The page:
Railroad Development Corporation faced a number of unusual problems beyond the obvious obstacles of a lack of capital investment. Theft, vandalism and the widespread occupation of
former railway premises by squatters all made the RDC’s task more difficult, but road construction had also meant that connections to several former freight customers’ premises had been severed.
On 15 April 1999 a goods train ran between a cement plant in El Chile to the Guatemala City, and in the first full operational year 63,000t of goods were carried, rising to 110,000t in 2001. Under normal conditions one train per day each operates in each per direction and day, taking 12 hours to travel 300km.
Several links to private sidings will need to be restored, but the most important new project is a new terminal to handle container and transshipment traffic. At a new location, it will move this important hub from the former Central station to a site more convenient for major industrial customers.
The operator owns a small fleet of 15 modern diesel locomotives, which date from 1982. Only seven engines were operable on the take-over. General Electric U10 locomotives were found to be in relatively good condition, having seen little use as traffic declined before closure.
FEGUA now has 200 freight vehicles in working order, mainly of low-capacity box and flat cars.
The poor state of bridge structures is a major worry.
This damaged bridge, at Villa Canales, gives some idea of the scale of the task facing the RDC in reviving railways in Guatemala.
One of the four operational General Electric diesel locomotives which it is hoped will be returned to traffic.
Signaling / Communications
The project has been described by RDC as ’bootstrap capitalism’, by which his company intends to get the network running with the minimum investment, and then see what is needed to meet any demands created by new traffic flows. By this, he means that signaling will be restored where needed, and further investment will be dependent on any growth in traffic. A simple ’one train in section’ system will, therefore, be adequate for most needs, until the growth in traffic demands a more sophisticated method.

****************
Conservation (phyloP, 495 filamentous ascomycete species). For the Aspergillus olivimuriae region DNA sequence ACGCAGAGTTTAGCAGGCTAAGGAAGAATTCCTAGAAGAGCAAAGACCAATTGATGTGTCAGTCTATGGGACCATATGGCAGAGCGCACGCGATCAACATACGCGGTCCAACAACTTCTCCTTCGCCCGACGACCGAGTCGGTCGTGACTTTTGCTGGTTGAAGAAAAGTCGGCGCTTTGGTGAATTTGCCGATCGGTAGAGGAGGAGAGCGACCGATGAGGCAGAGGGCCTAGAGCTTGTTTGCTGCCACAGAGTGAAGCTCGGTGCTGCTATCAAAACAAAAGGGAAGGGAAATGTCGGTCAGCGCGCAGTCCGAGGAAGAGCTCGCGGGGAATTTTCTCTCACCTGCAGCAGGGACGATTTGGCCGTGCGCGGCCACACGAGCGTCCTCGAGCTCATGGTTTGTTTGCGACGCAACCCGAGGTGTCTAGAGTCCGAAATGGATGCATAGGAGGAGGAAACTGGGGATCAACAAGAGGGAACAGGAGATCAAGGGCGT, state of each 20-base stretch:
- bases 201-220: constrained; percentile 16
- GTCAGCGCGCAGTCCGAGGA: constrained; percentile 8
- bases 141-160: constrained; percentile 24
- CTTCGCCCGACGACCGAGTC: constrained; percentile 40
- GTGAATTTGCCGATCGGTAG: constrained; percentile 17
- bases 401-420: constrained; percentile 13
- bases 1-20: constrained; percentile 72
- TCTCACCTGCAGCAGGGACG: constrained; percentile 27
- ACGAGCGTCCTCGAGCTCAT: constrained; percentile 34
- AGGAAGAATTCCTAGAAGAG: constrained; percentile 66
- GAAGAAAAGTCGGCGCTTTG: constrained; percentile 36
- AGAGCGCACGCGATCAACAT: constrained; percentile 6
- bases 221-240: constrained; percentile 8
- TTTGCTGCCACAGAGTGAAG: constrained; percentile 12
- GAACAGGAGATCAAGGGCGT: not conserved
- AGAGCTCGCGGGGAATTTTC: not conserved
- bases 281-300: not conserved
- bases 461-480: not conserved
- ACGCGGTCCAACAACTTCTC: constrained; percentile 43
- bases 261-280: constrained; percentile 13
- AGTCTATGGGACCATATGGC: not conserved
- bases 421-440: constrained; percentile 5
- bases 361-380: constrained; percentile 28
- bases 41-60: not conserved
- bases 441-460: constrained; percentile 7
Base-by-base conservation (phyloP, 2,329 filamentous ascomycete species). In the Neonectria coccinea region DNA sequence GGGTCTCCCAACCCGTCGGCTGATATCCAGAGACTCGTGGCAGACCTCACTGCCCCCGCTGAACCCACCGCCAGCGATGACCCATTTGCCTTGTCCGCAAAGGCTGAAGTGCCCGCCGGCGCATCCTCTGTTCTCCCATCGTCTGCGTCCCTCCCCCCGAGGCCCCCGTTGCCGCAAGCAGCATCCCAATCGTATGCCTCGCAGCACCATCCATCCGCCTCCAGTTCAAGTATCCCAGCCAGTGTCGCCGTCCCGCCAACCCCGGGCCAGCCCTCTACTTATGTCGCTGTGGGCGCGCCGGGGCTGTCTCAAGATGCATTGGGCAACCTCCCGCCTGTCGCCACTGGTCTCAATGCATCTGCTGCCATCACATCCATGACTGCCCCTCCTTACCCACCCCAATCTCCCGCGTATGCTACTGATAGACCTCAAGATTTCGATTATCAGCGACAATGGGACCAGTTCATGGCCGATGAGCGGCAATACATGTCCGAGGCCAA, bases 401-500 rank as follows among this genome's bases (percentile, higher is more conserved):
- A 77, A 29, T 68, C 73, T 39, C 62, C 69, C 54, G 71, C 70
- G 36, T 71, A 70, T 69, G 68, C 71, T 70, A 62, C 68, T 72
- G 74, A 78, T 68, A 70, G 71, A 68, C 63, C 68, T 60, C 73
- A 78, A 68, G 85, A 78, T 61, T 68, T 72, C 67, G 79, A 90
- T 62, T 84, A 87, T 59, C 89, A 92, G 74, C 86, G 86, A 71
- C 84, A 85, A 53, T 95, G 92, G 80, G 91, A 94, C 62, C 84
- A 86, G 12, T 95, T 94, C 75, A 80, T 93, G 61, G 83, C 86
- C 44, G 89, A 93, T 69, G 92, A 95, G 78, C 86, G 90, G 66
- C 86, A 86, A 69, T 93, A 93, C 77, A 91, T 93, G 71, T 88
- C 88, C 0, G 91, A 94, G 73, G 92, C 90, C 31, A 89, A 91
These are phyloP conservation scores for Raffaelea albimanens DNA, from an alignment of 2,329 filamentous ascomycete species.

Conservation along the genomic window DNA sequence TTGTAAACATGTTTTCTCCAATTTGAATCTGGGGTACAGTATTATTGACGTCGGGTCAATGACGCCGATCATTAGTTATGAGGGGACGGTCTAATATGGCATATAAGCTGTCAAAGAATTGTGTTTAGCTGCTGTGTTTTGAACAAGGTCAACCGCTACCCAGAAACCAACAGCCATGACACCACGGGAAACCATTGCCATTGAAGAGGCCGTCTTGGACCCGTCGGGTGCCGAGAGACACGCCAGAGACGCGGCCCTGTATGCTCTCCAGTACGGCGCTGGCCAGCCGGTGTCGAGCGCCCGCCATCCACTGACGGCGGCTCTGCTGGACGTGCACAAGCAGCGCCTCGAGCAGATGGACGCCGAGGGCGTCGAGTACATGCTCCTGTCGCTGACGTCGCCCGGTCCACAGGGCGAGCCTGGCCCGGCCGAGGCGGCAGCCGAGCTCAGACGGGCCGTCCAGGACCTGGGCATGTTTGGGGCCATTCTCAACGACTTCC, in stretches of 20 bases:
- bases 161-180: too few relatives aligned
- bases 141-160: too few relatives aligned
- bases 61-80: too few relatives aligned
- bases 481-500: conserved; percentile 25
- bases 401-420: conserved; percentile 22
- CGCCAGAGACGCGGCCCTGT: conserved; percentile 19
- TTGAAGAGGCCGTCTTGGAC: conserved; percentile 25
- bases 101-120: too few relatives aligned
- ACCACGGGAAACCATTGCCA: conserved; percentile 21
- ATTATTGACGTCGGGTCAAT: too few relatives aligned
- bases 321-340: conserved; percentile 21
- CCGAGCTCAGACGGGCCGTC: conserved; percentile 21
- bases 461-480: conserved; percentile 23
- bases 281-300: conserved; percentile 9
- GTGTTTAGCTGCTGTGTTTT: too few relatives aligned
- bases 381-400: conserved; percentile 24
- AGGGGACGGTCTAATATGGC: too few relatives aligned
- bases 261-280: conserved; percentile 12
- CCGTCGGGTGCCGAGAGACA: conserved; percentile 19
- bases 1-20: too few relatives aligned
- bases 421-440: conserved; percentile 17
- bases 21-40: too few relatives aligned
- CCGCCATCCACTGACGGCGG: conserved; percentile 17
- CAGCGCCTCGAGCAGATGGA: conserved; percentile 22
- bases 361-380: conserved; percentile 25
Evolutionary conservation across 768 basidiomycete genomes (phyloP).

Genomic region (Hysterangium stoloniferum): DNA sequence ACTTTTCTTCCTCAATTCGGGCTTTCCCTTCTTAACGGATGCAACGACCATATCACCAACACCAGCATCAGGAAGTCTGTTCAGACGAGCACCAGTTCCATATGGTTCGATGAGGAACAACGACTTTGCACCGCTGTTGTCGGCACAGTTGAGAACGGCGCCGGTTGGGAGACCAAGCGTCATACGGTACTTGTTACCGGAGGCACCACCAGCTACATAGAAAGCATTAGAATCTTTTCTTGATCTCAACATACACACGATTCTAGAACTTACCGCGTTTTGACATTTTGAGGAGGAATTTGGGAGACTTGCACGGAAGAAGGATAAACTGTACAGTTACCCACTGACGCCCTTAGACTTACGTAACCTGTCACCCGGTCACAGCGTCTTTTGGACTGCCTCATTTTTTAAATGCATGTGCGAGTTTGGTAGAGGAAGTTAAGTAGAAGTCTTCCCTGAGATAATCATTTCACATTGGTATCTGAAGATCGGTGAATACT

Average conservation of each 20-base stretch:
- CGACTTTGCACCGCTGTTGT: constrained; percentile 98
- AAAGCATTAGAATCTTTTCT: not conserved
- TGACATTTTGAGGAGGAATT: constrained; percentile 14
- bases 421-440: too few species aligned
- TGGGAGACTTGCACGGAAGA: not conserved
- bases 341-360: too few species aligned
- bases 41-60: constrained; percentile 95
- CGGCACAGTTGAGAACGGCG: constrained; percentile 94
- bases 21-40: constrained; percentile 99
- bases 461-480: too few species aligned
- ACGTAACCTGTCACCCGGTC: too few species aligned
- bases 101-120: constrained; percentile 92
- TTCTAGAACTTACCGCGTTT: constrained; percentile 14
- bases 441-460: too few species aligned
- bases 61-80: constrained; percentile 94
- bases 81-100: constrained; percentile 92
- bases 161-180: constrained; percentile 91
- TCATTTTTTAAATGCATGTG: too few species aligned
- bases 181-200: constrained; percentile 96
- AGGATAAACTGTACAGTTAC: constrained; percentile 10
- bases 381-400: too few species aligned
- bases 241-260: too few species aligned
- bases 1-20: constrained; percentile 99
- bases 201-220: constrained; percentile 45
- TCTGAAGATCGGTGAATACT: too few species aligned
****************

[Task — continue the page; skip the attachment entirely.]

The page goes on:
The rail network of this Central American state has begun its revitalization from an inimaginable state of decay, but the new American operators are under no illusions as to
the scale of the task which they have begun.
The 200km Pacific corridor from Tecun Uman on the Mexican border to Puerto Quetzal and Esquintla - from where lorry loads could be transshipped to Guatemala City - was seen as the next priority, while Phase three is seen as the construction of a new line to Cementos Progreso, and Phase four, the restoration of the a link between the Pacific and Atlantic corridors with the reinstatement of the Esquintla- Guatemala City line.
RDC has its sights set on the reinstatement of the long-closed link between Guatemala and El
Salvador. Reinstatement of passenger traffic is a possibility if it does not interfere with freight
FEGUA Rail Network – Specification System
Ownership Compañia Desarrollodera Ferroviaria SA (a subsidiary of US-based Railroad Development Corp.)
Date opened 1904
Route length 784km (490 miles)
Maximum line speed 80km/h (50mph)
Phase 3 To Cementos Progreso
Phase 4 Zacapa-Anguiatu-El Salvador
Opening date To be determined
Fleet total 15 locomotives serviceable, steam in reserve
Builder Alco/General Electric
New stock on order Nil
At its height, FEGUA enjoyed a
status as the most important rail
network in Central America.